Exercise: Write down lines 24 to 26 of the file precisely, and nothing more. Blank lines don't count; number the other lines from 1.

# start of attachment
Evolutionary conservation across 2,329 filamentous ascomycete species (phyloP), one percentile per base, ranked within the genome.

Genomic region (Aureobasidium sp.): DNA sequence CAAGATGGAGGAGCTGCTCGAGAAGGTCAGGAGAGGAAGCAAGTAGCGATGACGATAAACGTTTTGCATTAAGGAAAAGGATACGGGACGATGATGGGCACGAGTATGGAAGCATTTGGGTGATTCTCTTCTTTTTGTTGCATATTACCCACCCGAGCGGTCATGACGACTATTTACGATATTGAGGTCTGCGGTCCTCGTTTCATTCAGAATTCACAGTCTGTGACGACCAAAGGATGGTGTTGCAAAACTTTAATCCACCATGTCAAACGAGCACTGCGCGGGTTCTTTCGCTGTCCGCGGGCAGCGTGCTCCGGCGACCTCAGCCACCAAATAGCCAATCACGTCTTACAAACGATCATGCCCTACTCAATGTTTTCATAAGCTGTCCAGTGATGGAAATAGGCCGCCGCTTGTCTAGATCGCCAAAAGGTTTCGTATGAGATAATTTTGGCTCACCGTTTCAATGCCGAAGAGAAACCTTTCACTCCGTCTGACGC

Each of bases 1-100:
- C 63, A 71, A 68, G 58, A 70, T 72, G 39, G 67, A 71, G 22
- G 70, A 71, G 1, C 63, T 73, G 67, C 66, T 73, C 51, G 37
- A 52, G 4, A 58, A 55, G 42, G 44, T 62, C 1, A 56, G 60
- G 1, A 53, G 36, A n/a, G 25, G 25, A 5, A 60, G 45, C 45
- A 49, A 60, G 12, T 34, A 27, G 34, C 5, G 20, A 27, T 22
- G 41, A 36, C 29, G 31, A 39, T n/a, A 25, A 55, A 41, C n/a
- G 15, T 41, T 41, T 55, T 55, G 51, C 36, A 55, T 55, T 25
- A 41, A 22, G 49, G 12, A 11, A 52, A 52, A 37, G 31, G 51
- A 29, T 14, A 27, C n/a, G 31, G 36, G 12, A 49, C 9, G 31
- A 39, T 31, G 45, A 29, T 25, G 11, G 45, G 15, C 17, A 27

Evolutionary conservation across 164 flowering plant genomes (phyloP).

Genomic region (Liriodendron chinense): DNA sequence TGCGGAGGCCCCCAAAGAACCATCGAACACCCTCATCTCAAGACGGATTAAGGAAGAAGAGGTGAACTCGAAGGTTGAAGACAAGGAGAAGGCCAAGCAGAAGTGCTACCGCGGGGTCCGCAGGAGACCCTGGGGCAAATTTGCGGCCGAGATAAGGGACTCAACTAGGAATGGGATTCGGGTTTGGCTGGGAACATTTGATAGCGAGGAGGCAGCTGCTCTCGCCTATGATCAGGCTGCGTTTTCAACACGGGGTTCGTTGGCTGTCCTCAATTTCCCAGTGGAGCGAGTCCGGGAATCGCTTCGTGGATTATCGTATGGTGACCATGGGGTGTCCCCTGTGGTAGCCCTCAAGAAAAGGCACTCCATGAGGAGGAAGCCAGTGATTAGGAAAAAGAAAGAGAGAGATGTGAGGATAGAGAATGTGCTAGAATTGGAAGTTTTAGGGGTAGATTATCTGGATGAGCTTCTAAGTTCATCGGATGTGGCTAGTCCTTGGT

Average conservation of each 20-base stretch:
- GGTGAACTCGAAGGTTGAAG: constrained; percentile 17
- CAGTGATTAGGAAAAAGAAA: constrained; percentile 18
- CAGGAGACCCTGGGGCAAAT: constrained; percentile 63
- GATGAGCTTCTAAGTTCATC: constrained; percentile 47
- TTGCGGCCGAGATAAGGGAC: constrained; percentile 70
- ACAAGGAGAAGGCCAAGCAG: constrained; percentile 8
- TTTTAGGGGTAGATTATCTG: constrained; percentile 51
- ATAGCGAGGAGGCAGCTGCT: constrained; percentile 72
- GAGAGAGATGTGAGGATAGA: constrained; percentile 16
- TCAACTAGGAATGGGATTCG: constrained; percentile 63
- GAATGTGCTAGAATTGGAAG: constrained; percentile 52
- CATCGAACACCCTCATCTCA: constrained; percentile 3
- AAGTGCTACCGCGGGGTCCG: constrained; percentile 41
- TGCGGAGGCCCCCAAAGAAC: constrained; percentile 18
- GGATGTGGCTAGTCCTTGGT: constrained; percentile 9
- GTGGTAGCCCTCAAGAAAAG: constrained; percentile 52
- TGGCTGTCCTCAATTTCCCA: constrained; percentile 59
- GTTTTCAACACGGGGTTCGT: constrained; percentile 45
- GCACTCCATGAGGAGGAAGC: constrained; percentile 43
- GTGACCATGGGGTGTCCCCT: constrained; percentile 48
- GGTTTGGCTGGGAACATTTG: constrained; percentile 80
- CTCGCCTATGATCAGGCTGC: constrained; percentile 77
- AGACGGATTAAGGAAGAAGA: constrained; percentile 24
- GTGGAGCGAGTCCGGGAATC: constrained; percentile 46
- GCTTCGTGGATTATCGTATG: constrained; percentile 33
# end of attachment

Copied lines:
- ATAGCGAGGAGGCAGCTGCT: constrained; percentile 72
- GAGAGAGATGTGAGGATAGA: constrained; percentile 16
- TCAACTAGGAATGGGATTCG: constrained; percentile 63